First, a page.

"We needed to focus on building a community, something outside of bars, during the day, and having it be tech focused and having visibility was a big goal," she said.
She asked people at the happy hours who were queer women in tech they wanted to hear speak? Some offered Megan Smith, the US CTO, and Kara Swisher, founder of Re/code, perhaps the two most well-known lesbians in tech, but most couldn't think of one name.
"A mainstream name like Sheryl Sandberg is no easy feat, and we don't even have a lot of women who have done that well," Pittsford said. "It's a challenge women and queer women in tech and business need to be more intentional about."
That led to the first Lesbians Who Tech Summit in 2014, with the goal of highlighting women like Smith and Swisher, but also finding the incredible women doing things no one had ever heard about. Close to 50% of the speakers were women of color, and about 80% were queer women. Swisher even interviewed Salesforce.com CEO Marc Benioff, who recently publicly advocated advancing gay rights, at the summit.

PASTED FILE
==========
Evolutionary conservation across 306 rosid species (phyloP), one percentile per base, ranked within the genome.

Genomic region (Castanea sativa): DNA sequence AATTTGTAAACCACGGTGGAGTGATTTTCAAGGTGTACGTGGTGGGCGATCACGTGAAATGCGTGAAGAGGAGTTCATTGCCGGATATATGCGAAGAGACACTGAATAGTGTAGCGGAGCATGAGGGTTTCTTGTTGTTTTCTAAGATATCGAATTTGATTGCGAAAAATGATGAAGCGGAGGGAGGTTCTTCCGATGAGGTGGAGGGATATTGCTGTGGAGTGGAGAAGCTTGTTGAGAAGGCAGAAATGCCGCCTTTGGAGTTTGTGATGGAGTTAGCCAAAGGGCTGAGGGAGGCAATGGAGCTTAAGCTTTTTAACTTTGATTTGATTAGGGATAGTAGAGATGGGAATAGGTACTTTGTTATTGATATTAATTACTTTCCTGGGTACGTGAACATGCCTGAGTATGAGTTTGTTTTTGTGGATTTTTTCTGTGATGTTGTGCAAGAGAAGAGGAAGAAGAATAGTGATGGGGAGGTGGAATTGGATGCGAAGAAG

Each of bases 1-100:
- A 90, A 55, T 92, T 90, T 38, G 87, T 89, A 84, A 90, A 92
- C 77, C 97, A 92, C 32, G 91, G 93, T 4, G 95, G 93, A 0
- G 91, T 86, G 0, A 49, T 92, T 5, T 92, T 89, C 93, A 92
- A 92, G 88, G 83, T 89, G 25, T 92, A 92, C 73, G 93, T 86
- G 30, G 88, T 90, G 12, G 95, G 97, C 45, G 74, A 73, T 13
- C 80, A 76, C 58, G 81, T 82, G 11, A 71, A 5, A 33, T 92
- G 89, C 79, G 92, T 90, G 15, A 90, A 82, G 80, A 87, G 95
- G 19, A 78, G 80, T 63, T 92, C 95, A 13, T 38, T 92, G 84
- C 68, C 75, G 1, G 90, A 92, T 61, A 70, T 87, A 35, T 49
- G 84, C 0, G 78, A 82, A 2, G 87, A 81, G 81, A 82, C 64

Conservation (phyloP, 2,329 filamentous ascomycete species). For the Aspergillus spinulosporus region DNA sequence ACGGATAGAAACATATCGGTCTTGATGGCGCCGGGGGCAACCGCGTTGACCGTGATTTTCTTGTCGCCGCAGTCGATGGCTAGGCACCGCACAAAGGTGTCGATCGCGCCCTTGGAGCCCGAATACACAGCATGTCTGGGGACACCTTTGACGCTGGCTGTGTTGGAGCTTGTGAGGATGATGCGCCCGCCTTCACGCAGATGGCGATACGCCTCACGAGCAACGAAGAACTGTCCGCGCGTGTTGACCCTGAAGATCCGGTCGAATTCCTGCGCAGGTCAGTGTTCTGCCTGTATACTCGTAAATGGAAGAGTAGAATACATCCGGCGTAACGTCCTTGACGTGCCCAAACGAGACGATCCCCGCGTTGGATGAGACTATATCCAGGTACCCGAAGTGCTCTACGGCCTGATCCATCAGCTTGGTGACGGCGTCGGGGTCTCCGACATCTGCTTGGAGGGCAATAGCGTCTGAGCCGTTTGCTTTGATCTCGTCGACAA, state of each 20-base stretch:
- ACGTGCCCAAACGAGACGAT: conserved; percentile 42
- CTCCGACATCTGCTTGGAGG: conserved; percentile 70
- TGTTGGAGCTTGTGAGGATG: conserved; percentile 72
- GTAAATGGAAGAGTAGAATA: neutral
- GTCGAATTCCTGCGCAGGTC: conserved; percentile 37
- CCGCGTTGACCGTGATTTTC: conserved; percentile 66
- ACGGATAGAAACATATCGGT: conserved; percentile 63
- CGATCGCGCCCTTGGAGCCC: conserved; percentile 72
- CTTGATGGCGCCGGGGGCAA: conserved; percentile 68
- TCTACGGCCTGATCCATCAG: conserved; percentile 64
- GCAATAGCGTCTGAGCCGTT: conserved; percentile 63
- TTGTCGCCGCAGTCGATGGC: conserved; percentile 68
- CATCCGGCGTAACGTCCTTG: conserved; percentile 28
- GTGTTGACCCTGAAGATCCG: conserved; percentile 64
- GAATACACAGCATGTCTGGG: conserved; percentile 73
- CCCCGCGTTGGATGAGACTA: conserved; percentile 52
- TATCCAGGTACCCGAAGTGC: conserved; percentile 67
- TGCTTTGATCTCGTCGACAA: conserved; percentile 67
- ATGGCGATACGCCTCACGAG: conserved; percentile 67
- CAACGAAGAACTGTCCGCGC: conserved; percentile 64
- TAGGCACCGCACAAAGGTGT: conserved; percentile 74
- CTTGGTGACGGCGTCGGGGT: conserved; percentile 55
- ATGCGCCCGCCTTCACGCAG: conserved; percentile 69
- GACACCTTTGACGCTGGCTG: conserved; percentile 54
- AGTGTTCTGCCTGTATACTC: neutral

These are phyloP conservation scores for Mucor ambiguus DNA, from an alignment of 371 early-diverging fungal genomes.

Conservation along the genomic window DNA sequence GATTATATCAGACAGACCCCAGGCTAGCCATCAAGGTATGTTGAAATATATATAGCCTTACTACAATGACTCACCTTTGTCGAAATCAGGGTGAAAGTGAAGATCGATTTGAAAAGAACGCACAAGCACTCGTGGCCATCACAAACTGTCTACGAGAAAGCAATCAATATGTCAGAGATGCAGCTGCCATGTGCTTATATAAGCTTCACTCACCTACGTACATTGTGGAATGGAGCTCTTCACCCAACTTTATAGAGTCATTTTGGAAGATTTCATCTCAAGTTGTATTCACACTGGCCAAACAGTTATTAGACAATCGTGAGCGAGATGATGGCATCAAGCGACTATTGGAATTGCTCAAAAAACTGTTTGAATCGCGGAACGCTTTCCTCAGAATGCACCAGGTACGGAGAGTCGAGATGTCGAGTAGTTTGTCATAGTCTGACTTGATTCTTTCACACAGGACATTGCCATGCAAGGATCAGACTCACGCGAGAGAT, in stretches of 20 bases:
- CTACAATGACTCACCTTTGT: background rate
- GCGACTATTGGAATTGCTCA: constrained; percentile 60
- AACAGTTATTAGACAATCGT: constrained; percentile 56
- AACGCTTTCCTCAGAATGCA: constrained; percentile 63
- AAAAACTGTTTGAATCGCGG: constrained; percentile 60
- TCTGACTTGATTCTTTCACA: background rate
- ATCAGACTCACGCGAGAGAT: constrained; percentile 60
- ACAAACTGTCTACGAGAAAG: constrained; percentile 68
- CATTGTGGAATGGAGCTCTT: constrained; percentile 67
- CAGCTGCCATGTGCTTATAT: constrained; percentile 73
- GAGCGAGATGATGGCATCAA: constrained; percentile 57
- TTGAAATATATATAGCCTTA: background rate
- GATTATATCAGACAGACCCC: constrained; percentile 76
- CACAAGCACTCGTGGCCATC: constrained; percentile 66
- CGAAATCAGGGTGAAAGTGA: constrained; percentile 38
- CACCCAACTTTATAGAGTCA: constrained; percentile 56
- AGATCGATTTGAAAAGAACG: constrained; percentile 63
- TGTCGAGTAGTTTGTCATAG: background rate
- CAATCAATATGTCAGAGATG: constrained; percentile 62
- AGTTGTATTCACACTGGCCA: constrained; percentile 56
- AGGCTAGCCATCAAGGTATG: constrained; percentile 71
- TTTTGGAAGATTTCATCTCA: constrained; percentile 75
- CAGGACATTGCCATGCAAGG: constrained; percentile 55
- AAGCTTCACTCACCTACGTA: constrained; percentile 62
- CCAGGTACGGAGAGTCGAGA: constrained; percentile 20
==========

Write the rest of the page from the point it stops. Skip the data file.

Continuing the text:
Pittsford wanted to use one speaker spot to get a great leader in tech, and Benioff is not only one of the most respected leaders in technology, but is also an ally for LGBTQ and gender equality. Having an ally like him show up and support the conference meant a lot to the community.
"We can't have these conversations in silos," she said.
People are still surprised by the name Lesbians Who Tech -- it gives most some sticker shock when they see the t-shirts. People are more comfortable with "women in tech," Pittsford said. Even seeing the word "lesbian" throws many people off.
"We want to be sticky, memorable," she said. "The term is kind of dying in some spaces...but it's our word and it's important to claim it and build positivity around it. There are 100 women in tech groups, but one [of us.]"
She added the tagline "queer women in tech" after bisexual, transgender, and queer women wanted the title to be more inclusive. Lesbians Who Tech is also open to straight allies and men.